Home » Feature » “An artist who is learning music since his childhood, reaches musical maturity only in his 40’s” – Sitar player Hidayat Husain Khan

“An artist who is learning music since his childhood, reaches musical maturity only in his 40’s” – Sitar player Hidayat Husain Khan



One of the cornerstone of Hindustani classical music is the Sitar. A Sitar player is almost a pre-requisite in the set up. It has been practiced as a solo or an accompaniment instrument in almost every baithak. Being one of the most emotive instrument, it lends itself to multiple essences.

The Sitar has evolved over the years. From its inception to date only the basic shape and name have stayed constant. The changes though subtle, were very dynamic. One of the contributors to these changes is Ustad Vilayat Khan. Along with Pandit Ravi Shankar, Ustadji is the prominent exponent of the Sitar. He introduced the concept of ‘Gayaki Ang’, a unique rendition where voice blends with the instrument, to the Sitar.

“There were limitations to the sitar while playing this style so he tweaked the instrument to make it more emotive. He made some structural and string changes for that so one could play the vocal and also the traditional instrumental style. To me personally it has the most dynamic range of tones,”

said Hidayat Husain Khan, Ustadiji’s youngest son.


Unusual style of learning

Hidayat started playing the Sitar, under the tutelage of his legendary father. He learnt not only the nuances of the instrument but also picked up the way of life as an Indian classical musician. He imbibed the outlook his father had towards life, the way he carried himself as a musician and also to be open to other genres of music. Though his learning was the traditional gurukul style, he was left free to explore his imagination.

“Abba would teach us an idea and then ask us to take it further. It helped us experiment and explore our own creativity. He would help crease out technical flaws and give guidelines. But he was clear about one thing that he can only teach you an idea rest is upon you,” quipped Hidayat.

Usually the students of Indian classical music follow a strict and somewhat restrictive regime. Most gurus bar their students from exploring other genres and hobbies. Their daily activities are restricted to practicing their art. With Hidayat and his siblings there were no such restrictions. They were encouraged to pursue interest in fashion, learn about the economy, sports etc.

“Only thing we were not allowed was to practice a performance. I have never done it in my life. I have done it in an abstract way so that when you perform on stage it does not look like a rehearsed lecture,” said the Sitar player.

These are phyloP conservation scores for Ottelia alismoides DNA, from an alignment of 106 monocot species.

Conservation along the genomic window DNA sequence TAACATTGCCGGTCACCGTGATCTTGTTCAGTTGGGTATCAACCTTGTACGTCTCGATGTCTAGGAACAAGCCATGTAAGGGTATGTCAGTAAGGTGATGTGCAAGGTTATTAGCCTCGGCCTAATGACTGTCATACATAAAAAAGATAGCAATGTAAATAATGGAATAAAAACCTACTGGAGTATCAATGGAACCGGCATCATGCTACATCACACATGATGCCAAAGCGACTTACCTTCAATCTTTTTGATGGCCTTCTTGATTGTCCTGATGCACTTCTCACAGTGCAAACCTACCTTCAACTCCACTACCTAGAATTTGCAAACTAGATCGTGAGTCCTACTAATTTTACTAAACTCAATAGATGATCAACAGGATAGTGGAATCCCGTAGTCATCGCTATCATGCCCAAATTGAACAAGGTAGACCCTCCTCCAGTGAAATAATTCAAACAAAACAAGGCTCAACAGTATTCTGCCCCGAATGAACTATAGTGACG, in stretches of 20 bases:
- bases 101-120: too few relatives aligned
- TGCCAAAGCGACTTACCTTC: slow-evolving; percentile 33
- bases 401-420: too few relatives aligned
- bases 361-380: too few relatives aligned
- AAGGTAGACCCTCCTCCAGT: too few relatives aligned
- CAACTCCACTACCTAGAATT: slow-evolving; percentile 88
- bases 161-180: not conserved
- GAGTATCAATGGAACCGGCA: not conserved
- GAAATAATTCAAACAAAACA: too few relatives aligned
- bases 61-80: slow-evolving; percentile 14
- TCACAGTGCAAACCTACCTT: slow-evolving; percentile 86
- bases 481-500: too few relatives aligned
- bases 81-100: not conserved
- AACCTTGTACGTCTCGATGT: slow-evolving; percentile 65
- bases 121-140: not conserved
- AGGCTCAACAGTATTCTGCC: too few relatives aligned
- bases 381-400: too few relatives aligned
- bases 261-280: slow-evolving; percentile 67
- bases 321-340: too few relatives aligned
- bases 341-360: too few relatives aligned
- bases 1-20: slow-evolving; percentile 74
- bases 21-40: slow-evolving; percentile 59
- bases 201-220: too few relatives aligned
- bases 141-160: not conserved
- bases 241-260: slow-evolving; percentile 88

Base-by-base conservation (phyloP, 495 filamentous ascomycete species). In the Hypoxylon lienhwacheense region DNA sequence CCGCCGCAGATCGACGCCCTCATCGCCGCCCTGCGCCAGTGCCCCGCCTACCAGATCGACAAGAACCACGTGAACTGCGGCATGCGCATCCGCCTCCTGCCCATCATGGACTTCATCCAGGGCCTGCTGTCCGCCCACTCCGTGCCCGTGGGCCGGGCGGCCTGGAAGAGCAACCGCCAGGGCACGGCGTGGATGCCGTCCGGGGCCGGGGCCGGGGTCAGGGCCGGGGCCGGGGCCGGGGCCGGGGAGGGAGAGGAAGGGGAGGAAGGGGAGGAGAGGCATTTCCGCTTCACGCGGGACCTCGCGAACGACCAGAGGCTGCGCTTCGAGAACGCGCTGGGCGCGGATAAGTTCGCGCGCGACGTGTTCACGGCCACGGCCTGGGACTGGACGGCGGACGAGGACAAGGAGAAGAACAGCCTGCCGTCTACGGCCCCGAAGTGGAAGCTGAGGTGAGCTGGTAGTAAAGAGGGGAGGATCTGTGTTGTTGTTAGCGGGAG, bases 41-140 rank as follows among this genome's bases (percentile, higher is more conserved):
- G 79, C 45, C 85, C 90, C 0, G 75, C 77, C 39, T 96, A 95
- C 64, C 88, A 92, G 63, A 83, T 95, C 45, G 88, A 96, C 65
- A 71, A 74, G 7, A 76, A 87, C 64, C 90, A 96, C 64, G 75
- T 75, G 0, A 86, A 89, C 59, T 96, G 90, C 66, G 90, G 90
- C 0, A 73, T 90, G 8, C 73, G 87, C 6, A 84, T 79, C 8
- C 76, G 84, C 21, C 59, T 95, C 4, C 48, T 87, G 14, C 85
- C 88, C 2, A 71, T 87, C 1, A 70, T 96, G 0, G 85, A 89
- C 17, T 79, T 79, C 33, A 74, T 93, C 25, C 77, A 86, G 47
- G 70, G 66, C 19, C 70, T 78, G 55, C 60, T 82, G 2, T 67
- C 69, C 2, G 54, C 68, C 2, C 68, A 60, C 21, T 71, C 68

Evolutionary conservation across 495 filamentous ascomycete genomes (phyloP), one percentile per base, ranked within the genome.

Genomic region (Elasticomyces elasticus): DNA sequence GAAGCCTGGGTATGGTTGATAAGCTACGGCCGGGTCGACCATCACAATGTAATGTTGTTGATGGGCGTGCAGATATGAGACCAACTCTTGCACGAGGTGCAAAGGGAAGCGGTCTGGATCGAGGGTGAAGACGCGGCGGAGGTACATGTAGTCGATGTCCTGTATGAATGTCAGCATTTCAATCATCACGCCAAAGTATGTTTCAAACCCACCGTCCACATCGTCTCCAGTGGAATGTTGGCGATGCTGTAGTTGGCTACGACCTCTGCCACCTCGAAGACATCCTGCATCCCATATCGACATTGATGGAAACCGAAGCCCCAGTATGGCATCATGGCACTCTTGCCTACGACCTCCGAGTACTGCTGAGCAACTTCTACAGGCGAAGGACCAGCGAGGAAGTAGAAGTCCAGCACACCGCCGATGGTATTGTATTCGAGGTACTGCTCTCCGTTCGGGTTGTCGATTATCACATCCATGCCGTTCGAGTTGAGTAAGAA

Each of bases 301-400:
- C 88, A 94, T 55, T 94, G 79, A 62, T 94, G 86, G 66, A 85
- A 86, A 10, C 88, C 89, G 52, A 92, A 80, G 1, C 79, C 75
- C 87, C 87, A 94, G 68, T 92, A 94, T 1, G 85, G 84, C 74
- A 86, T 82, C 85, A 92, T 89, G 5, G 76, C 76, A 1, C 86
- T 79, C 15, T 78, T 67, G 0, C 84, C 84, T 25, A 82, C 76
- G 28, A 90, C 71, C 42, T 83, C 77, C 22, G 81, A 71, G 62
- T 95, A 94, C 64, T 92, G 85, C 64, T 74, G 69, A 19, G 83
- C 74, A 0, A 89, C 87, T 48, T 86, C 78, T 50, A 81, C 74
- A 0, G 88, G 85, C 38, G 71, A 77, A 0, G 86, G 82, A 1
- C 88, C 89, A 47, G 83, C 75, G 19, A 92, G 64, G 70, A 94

Hidayat Husain Khan- the Sitar player

Once an artist is on the stage, the smallest of things can make a difference. Their mind set at that moment, fatigue from travel or back to back shows or even the quality of the sound. Most musicians would agree that they are seldom satisfied with the quality of the sound at their disposal. At times it just a bad day. One may give it their best but still fail to connect with the audience.

“May be you spot that one guy in the audience who is appreciative of your music, you can get inspired by that person. If you feel that you are not making a connect, you need to tweak your music accordingly,” opined Hidayat.


“There are concerts where you feel you have performed well but the audience thinks otherwise. And also at times the other way around. So there is no fixed formula for a successful concert.”


Collaborating with western musicians


The New Jersey based Sitar player is known for his ‘out of the box thinking’. He has dabbled into various collaborations while making sure the Sitar never loses its essence. Hidayat has showcased his versatility in several film score compositions and has performed in numerous classical and fusion concerts. He has worked alongside illustrious musical names including, Ndugu Chancler, Ronnie Woods, Alicia Keys, Usher, Zakir Hussain, Pete Townshend, Will.I.Am, Jay Z.

“I have had many bad collaborations,” chuckled Hidayat.

“I love music and jamming with other musicians. When I listen to others play I get inspired. For me, it is very important to have an offstage chemistry with the artist I am performing. I do not enjoy collaborating where I am told how to play my sitar. As I never force my style of music on other musicians,” quipped Hidayat.


Hidayat Husian Khan – the tutor

Along with being an exquisite sitar player and vocalist, the torch bearer of the ‘Etawa Gharana’ is also well-versed in the ‘Gayaki Ang’. The multi-dimensional Sitar player, had been teaching the Sitar to the Indian classical music enthusiast in the United States. Though Indian Classical music is followed in very small pockets, there are many schools who teach the art in the States. Teaching classical music is considered more lucrative than the professional jobs. Hidayat, at a time, had more than 200 students under his wing but he stopped teaching.

“I had 15 kids in a class that lasted an hour. Imagine tuning all the sitars in that time and teach the students. Some kids could pick up fast others would lag. An artist who is learning music since his childhood, reaches musical maturity only in his 40’s. It like getting a PhD. Parents do not realise this. They want their child to be an overnight star. Parents enroll their children, irrespective of whether they want to learn or not. They need to realise that in this genre of music their kids are not going to become or be treated like rock stars. Just because 4 or 5 Indian Classical musicians become famous globally it does not mean everyone will. There is a lot of exposure but I think it is useless. I sincerely hope there is some check and balance on this,” asserted Hidayat.



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